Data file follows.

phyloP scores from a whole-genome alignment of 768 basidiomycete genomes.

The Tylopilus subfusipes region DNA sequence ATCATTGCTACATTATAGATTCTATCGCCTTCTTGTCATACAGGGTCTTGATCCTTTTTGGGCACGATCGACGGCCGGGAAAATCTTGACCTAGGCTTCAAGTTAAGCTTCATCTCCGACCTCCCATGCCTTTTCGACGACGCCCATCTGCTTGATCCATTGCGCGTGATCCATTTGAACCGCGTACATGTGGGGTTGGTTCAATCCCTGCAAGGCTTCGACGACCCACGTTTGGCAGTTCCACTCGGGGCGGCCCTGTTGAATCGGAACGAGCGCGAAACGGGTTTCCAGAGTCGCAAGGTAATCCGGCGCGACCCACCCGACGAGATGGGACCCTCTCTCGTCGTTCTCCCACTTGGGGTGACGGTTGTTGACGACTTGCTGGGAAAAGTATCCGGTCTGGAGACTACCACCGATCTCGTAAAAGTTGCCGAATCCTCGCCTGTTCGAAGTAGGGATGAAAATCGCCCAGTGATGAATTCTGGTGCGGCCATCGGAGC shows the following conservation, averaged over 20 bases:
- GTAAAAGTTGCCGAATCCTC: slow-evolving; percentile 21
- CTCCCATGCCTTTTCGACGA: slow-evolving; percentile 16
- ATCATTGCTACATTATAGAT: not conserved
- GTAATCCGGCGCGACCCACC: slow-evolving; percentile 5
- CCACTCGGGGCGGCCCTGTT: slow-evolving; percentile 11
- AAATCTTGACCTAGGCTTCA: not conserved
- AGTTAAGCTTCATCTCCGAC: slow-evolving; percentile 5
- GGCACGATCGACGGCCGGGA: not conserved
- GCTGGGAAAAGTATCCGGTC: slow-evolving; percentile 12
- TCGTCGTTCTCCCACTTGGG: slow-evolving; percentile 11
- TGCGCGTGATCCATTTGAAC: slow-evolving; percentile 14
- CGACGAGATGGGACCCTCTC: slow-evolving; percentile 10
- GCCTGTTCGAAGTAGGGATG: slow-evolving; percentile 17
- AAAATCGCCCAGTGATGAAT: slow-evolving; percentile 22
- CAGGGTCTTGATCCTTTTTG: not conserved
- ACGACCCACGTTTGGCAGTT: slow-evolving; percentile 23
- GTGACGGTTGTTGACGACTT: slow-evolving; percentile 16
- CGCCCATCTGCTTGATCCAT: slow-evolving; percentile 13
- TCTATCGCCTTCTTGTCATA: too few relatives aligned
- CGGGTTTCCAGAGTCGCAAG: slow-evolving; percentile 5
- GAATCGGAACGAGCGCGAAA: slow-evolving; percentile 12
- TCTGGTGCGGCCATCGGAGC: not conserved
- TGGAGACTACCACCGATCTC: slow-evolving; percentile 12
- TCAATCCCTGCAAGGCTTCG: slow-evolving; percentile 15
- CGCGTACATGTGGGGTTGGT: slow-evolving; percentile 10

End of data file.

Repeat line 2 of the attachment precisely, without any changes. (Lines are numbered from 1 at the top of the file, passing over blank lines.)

The Tylopilus subfusipes region DNA sequence ATCATTGCTACATTATAGATTCTATCGCCTTCTTGTCATACAGGGTCTTGATCCTTTTTGGGCACGATCGACGGCCGGGAAAATCTTGACCTAGGCTTCAAGTTAAGCTTCATCTCCGACCTCCCATGCCTTTTCGACGACGCCCATCTGCTTGATCCATTGCGCGTGATCCATTTGAACCGCGTACATGTGGGGTTGGTTCAATCCCTGCAAGGCTTCGACGACCCACGTTTGGCAGTTCCACTCGGGGCGGCCCTGTTGAATCGGAACGAGCGCGAAACGGGTTTCCAGAGTCGCAAGGTAATCCGGCGCGACCCACCCGACGAGATGGGACCCTCTCTCGTCGTTCTCCCACTTGGGGTGACGGTTGTTGACGACTTGCTGGGAAAAGTATCCGGTCTGGAGACTACCACCGATCTCGTAAAAGTTGCCGAATCCTCGCCTGTTCGAAGTAGGGATGAAAATCGCCCAGTGATGAATTCTGGTGCGGCCATCGGAGC shows the following conservation, averaged over 20 bases: